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The second part of the U.S. stock market that will likely see more downside later in 2016 is the financial sector.

The Financial SPDR (XLF) — and thus many banking and other financial services stocks — began to falter soon after the Federal Reserve’s interest rate hike in December. On the multiyear weekly chart, we detect a very similar pattern to that of the transportation stocks in the previous chart.

Note that after a long consolidation phase following the initial V-shaped bottom in 2009, the XLF finally managed to break past horizontal resistance in early 2013. The ascent continued in an orderly fashion until things turned rockier last summer as the broader stock market’s volatility also severely hit the financial stocks. The XLF then bounced to a lower high in November of last year, and once again began accelerating lower after the interest rate hike.

The big and obvious target area for the XLF to gravitate to is the black horizontal line (previous resistance around the $17 area). Here too, I do not foresee this target to be hit in a straight line and think that a better bear market rally into the end of the first quarter stands a good chance.

Ultimately, however, this bear market rally should only bounce the XLF to another lower high, as neither global economic growth nor inflation expectations support much higher interest rates.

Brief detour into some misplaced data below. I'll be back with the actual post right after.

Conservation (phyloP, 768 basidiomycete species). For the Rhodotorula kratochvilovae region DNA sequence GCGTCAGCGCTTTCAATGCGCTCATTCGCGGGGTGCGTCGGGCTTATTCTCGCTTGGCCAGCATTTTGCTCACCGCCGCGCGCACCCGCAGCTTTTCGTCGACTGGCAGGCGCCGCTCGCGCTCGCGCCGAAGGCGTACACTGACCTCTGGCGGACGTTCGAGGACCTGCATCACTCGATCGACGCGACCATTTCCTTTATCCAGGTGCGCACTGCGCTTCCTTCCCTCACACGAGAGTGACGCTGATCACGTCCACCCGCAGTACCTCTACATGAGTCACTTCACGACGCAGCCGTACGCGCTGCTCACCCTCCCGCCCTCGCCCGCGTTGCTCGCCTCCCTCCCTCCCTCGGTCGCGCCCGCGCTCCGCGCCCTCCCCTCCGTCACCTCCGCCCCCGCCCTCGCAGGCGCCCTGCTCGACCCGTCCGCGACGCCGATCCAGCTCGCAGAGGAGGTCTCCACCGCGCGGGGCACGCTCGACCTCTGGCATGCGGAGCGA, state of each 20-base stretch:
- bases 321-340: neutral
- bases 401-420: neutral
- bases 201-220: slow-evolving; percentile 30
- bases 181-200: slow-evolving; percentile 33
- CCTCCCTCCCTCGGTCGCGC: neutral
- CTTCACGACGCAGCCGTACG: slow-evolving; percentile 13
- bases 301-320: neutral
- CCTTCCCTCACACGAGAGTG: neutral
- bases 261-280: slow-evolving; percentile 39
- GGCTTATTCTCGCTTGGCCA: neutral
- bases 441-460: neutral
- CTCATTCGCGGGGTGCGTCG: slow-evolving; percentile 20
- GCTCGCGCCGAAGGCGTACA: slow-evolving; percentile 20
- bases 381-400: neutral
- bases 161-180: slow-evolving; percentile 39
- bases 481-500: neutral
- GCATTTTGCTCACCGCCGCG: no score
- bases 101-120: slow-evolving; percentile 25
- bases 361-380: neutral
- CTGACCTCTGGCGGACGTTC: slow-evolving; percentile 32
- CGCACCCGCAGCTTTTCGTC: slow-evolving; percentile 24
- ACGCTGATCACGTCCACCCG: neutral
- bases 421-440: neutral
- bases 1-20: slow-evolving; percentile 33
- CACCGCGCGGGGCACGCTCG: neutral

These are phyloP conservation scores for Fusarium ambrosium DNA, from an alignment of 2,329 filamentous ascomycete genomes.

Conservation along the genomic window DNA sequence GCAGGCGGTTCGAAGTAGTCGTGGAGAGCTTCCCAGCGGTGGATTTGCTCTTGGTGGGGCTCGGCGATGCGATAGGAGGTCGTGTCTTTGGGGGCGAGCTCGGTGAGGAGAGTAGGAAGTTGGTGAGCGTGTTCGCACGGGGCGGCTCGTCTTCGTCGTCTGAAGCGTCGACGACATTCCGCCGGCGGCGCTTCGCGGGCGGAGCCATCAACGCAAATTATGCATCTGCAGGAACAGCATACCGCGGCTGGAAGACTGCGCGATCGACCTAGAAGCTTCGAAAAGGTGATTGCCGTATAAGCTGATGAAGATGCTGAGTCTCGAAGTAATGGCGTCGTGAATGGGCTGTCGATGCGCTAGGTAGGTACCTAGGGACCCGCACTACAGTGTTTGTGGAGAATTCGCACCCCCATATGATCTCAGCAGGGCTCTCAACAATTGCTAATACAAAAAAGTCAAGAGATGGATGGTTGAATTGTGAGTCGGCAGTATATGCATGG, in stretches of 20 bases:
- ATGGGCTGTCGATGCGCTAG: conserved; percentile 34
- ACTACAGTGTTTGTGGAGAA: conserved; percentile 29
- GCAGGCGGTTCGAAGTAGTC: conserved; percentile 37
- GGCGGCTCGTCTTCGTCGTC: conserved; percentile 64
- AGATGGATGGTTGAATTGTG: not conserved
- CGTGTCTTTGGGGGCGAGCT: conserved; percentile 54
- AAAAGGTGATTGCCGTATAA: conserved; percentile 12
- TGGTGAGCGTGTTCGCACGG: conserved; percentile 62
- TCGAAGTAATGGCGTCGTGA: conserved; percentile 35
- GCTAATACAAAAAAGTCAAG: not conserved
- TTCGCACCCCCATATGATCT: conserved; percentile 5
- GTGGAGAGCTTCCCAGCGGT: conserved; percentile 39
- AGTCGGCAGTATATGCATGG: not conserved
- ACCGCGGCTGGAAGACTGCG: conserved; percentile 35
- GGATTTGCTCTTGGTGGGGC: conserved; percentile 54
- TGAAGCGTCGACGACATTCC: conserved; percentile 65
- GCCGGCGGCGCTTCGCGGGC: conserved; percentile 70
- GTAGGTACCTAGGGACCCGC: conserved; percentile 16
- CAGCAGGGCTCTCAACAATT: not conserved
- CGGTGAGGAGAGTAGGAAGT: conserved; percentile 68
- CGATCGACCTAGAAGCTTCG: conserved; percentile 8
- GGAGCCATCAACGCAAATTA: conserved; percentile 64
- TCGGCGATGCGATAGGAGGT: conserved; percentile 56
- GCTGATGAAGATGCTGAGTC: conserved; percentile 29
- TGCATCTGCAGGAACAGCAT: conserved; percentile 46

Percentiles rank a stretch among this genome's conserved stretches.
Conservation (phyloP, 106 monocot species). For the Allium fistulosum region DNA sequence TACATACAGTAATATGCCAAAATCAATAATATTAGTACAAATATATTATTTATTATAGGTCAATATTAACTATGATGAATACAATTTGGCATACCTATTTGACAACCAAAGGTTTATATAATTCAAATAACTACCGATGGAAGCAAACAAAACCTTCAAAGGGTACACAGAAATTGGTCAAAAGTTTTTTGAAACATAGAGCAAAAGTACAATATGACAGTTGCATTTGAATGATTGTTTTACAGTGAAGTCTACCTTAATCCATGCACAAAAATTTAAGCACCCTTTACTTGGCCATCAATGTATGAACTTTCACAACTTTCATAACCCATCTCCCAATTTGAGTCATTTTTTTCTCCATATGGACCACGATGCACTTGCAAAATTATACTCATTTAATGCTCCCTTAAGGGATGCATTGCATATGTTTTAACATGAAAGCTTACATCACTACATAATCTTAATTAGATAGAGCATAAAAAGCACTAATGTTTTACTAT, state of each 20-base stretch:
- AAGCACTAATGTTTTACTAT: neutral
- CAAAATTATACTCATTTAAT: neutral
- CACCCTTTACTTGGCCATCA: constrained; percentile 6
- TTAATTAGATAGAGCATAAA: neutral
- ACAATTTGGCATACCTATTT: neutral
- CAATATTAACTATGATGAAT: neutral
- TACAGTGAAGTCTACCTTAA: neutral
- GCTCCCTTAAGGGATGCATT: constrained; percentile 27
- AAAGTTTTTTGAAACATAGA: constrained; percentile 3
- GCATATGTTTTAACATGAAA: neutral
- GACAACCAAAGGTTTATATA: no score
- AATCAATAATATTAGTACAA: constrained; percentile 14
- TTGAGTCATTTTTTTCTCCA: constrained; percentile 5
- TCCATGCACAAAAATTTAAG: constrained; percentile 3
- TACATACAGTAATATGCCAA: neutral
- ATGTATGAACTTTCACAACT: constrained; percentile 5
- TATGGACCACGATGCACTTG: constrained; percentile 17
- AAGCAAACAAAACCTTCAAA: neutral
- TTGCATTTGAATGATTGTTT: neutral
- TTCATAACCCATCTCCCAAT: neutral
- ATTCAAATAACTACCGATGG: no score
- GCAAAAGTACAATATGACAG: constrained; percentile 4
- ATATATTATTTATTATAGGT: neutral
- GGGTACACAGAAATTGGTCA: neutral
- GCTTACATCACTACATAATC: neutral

Ironically, the financials already told us that higher interest rates are not sustainable, as they came under heavy selling pressure in late December and into January. Now that the Federal Reserve is easing off the hawkish tone, this will likely put further selling pressure on financials for the time being.


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It is a fact that bear markets have vicious rallies, which is why I expect 2016 to be a great year for active investing and trading. We already saw a first glimpse of this in January.

Sadly, many market participants present today have never traded through a bear market and thus continue to blindly buy every dip, until they at some point (likely much too late) end up bearish.

Looking at the chart of the SPDR S&P 500 ETF Trust (SPY), once more we see a picture very similar to that of the transportation and financial stocks. In 2013, the SPY managed to break past its previous all-time highs from 2007 and as a result confirmed the new secular bull market that was born out of the financial crisis lows. But the price action of the S&P 500 since the volatility in the fall of 2014 has been top-building and indeed last year the index completed a so called rounding top pattern.

In the near- to medium-term (i.e., through the first quarter and possibly into early second quarter) the SPY also is oversold and should bounce, but like the other two ETFs, it likely will bounce only to a lower high and find resistance — in the SPY’s case, the $200 mark.

Ultimately, the chances are high that before this bear market has run its course, the SPY and thus the S&P 500 will have to revisit its 2013 breakout point, which is the black horizontal on the chart. For the S&P 500, this means a move back toward the 1,600 area, which in SPY terms is $160. This area also matches up with a 38.2% Fibonacci retracement of the entire rally from the 2009 lows up to the 2015 highs, although an overshooting to the downside into the 1,550 area cannot be ruled out.